It is a fact that, depending on the characteristics of the dataset at hand, indexing might not be the best solution. Indeed, the performance of index trees has been repeatedly observed to deteriorate in high-D spaces, so that, even for D as low as 10-15, a linear scan of the dataset would perform (much) better. Furthermore, recent mathematical studies demonstrate that this unpleasant phenomenon, known as "the curse of dimensionality", is not peculiar to vector spaces, but can also affect more complex metric spaces, and it is tightly related to the distribution of distances between the indexed objects and the query object. Intuitively, the more such distances are all similar each other, i.e. their variance is low, the more searching is difficult.
On the other hand, when objects are naturally organized into clusters or the intrinsic (or fractal) dimensionality of the dataset is low, NN search can be efficiently solved. In this case, a multi-step filter-and-refine approach has been proposed, the idea being to initially use an easy-to-compute distance function which lower bounds the original one, and then to compute the actual result by evaluating the original distance function only on the set of candidates returned by the filter step. This is also the basic idea underlying the use of dimensionality-reduction techniques.
In our ICDE 2000 paper, we pursue a different, yet complementary, direction which extends previous work on approximate NN search, i.e. where one does not require that the result has to be the "correct" NN of the query object. Approximate queries are suitable to a variety of scenarios, especially when the query specification is itself a "guess". This is the case in exploratory data analysis, in content-based image retrieval, and in many other real-life situations. Furthermore, in many cases the difference between the NN and a "good" approximation could be indistinguishable from a practical point of view.
For approximate queries the two conflicting requirements to be satisfied are low processing cost and high accuracy of the result, i.e. low error. The approach undertaken by what here we call approximately correct nearest neighbor (AC-NN) queries is to specify the maximum relative error to be tolerated, e > 0, thus one is guaranteed to obtain a result whose distance from the query object does not exceed (1+e) times the distance between the query object and its NN. However, experimental results show that AC-NN algorithms are still plagued by the dimensionality curse and become unpractical when D is intrinsically high, regardless of e.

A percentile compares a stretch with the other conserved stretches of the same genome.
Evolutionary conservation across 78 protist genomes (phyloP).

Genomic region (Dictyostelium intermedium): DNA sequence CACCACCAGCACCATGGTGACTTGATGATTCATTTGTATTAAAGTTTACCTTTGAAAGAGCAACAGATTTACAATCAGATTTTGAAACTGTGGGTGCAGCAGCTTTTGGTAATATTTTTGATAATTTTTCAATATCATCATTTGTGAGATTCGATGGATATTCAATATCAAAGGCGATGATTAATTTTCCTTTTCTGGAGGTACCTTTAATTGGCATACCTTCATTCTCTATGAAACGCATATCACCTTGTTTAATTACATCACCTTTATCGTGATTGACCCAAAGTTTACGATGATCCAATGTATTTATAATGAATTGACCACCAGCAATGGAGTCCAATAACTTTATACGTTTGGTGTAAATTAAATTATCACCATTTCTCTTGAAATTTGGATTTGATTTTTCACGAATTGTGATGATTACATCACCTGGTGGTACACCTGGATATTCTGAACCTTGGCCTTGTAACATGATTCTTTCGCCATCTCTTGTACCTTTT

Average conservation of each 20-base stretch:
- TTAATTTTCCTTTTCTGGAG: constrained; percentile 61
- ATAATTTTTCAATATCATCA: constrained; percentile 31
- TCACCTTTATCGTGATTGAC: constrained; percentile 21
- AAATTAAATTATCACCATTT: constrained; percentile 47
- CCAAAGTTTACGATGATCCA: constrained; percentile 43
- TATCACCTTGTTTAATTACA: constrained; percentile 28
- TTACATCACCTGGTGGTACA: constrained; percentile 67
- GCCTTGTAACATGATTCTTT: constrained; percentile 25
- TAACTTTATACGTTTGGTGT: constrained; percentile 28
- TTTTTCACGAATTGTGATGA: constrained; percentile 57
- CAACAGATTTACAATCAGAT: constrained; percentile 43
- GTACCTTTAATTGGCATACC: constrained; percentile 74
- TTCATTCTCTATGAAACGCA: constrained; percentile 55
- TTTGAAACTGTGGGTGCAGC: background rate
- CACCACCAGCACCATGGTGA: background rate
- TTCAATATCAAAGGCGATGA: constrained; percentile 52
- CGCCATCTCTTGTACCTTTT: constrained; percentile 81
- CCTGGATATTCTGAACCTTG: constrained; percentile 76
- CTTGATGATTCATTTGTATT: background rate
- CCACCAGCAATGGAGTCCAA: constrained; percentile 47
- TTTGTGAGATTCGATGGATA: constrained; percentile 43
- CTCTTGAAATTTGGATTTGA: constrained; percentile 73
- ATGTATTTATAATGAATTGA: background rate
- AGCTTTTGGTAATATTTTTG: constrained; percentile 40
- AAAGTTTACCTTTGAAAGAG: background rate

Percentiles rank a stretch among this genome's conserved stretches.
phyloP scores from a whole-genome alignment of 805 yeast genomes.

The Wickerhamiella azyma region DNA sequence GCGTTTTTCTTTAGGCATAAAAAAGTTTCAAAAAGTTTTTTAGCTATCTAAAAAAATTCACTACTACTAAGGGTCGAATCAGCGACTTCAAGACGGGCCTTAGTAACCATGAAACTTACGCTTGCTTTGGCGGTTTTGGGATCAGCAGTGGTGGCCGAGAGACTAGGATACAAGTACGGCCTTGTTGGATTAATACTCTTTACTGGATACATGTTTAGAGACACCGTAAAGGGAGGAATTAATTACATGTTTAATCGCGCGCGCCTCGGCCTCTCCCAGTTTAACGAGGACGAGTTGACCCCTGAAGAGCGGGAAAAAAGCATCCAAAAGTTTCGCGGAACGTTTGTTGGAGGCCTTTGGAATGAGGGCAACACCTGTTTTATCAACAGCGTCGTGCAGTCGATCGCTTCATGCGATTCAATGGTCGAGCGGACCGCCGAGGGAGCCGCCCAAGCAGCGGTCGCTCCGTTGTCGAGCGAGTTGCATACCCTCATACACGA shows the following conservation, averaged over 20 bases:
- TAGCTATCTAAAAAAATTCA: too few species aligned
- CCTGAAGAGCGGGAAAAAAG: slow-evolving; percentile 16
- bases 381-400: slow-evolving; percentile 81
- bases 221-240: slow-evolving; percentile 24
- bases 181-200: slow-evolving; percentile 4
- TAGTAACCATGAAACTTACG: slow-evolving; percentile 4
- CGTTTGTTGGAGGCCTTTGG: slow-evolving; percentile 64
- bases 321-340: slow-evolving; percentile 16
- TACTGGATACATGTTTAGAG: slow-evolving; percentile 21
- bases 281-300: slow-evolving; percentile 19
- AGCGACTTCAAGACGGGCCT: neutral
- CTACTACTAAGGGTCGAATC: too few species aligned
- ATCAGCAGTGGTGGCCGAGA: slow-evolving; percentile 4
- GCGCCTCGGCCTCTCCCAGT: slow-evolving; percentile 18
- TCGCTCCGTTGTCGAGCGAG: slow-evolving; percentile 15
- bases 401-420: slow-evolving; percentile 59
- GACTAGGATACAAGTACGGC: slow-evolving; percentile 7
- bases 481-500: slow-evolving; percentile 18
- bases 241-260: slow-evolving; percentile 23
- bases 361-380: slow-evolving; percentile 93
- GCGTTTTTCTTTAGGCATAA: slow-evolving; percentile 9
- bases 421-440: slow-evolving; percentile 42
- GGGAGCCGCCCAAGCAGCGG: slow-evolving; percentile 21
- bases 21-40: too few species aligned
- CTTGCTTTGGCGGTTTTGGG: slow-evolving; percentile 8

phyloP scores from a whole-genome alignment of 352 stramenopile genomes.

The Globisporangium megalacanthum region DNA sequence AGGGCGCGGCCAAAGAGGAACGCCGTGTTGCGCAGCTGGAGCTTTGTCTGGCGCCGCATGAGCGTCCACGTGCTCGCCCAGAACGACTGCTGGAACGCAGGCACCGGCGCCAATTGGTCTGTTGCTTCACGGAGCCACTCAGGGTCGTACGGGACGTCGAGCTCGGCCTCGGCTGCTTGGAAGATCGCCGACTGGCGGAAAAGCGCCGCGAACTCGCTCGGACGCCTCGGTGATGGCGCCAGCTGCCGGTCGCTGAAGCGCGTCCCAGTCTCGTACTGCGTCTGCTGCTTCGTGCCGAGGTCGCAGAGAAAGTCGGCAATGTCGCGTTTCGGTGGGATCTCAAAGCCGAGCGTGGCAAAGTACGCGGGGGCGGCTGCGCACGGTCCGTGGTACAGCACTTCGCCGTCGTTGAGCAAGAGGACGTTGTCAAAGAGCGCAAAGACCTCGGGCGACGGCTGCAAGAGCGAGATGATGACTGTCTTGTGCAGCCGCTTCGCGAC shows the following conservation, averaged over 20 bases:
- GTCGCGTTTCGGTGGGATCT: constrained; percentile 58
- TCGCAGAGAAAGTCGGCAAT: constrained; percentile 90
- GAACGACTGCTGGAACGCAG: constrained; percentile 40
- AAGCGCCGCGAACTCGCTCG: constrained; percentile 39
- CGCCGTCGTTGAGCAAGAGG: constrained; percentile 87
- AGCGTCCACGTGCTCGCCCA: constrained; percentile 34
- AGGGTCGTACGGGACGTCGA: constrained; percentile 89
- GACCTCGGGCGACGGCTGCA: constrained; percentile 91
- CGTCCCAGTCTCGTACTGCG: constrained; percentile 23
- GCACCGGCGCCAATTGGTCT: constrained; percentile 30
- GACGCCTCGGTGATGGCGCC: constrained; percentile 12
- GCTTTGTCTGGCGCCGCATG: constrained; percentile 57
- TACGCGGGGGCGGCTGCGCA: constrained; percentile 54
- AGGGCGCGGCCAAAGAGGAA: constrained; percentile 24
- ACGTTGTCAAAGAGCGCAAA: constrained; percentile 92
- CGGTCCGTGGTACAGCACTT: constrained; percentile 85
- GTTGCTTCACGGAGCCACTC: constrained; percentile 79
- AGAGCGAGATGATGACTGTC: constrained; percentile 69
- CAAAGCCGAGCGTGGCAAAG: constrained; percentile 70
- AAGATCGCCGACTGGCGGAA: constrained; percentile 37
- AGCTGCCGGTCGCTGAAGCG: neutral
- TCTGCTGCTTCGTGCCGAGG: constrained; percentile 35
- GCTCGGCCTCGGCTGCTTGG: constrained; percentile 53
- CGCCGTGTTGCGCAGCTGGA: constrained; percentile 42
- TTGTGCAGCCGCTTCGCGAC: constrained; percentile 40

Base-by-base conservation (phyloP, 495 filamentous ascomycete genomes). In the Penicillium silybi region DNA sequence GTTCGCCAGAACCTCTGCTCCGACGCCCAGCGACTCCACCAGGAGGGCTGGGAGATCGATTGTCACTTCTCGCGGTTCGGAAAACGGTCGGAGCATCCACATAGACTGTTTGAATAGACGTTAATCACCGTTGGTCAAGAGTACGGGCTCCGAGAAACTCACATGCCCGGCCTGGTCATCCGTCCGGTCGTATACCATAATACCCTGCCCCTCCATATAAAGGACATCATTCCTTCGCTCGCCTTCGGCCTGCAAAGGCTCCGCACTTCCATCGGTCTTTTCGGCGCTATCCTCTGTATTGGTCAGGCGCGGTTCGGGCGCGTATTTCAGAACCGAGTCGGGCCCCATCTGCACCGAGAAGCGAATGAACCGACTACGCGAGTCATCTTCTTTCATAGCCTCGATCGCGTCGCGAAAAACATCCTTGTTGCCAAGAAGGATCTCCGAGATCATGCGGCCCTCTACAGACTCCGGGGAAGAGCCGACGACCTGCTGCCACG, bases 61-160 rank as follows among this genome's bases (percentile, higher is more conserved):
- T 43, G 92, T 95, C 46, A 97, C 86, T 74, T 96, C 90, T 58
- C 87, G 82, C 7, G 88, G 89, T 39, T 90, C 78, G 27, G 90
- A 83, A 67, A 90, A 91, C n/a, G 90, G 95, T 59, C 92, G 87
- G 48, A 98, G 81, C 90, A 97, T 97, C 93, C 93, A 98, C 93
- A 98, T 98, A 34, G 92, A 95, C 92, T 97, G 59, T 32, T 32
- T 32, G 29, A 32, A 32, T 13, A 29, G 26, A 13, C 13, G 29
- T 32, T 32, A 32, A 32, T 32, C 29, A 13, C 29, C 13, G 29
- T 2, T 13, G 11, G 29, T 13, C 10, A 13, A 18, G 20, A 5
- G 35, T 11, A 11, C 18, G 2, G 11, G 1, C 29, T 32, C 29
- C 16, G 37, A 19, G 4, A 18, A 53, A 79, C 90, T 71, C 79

We propose a probabilistic approach to approximate NN search, which allows two parameters to be specified at query time: the accuracy e allows for a certain relative error in the result, and the confidence d guarantees, with probability at least (1-d), that e will not be exceeded. This generalizes both AC-NN queries, obtained when d=0, as well as correct (C-NN) queries (e=d=0).
The basic information used by our PAC (probably approximately correct) NN algorithms is the distance distribution of the query object, which is exploited to derive a stopping condition with provable quality guarantees, the basic idea being to avoid searching "too close" to the query object.
Since the complexity of the PAC-NN sequential algorithm is still linear in the dataset size, we introduce a PAC-NN index-based algorithm which we have implemented in the M-tree, and experimentally demonstrate that performance can improve by 1-2 orders of magnitude. Although we use the M-tree for practical reasons, our algorithm and results apply to any multi-dimensional or metric index tree. We also demonstrated that, for any value of the e accuracy parameter, the d confidence parameter can be chosen in such a way that the actual average relative error stays indeed very close to e. This implies that an user can indeed exert an effective control on the quality of the result, trading off between accuracy and cost. Details can be found in our ICDE 2000 paper
The code for PAC queries is not included into the M-tree library. If you are interested in the code, please send a message to firstname.lastname@example.org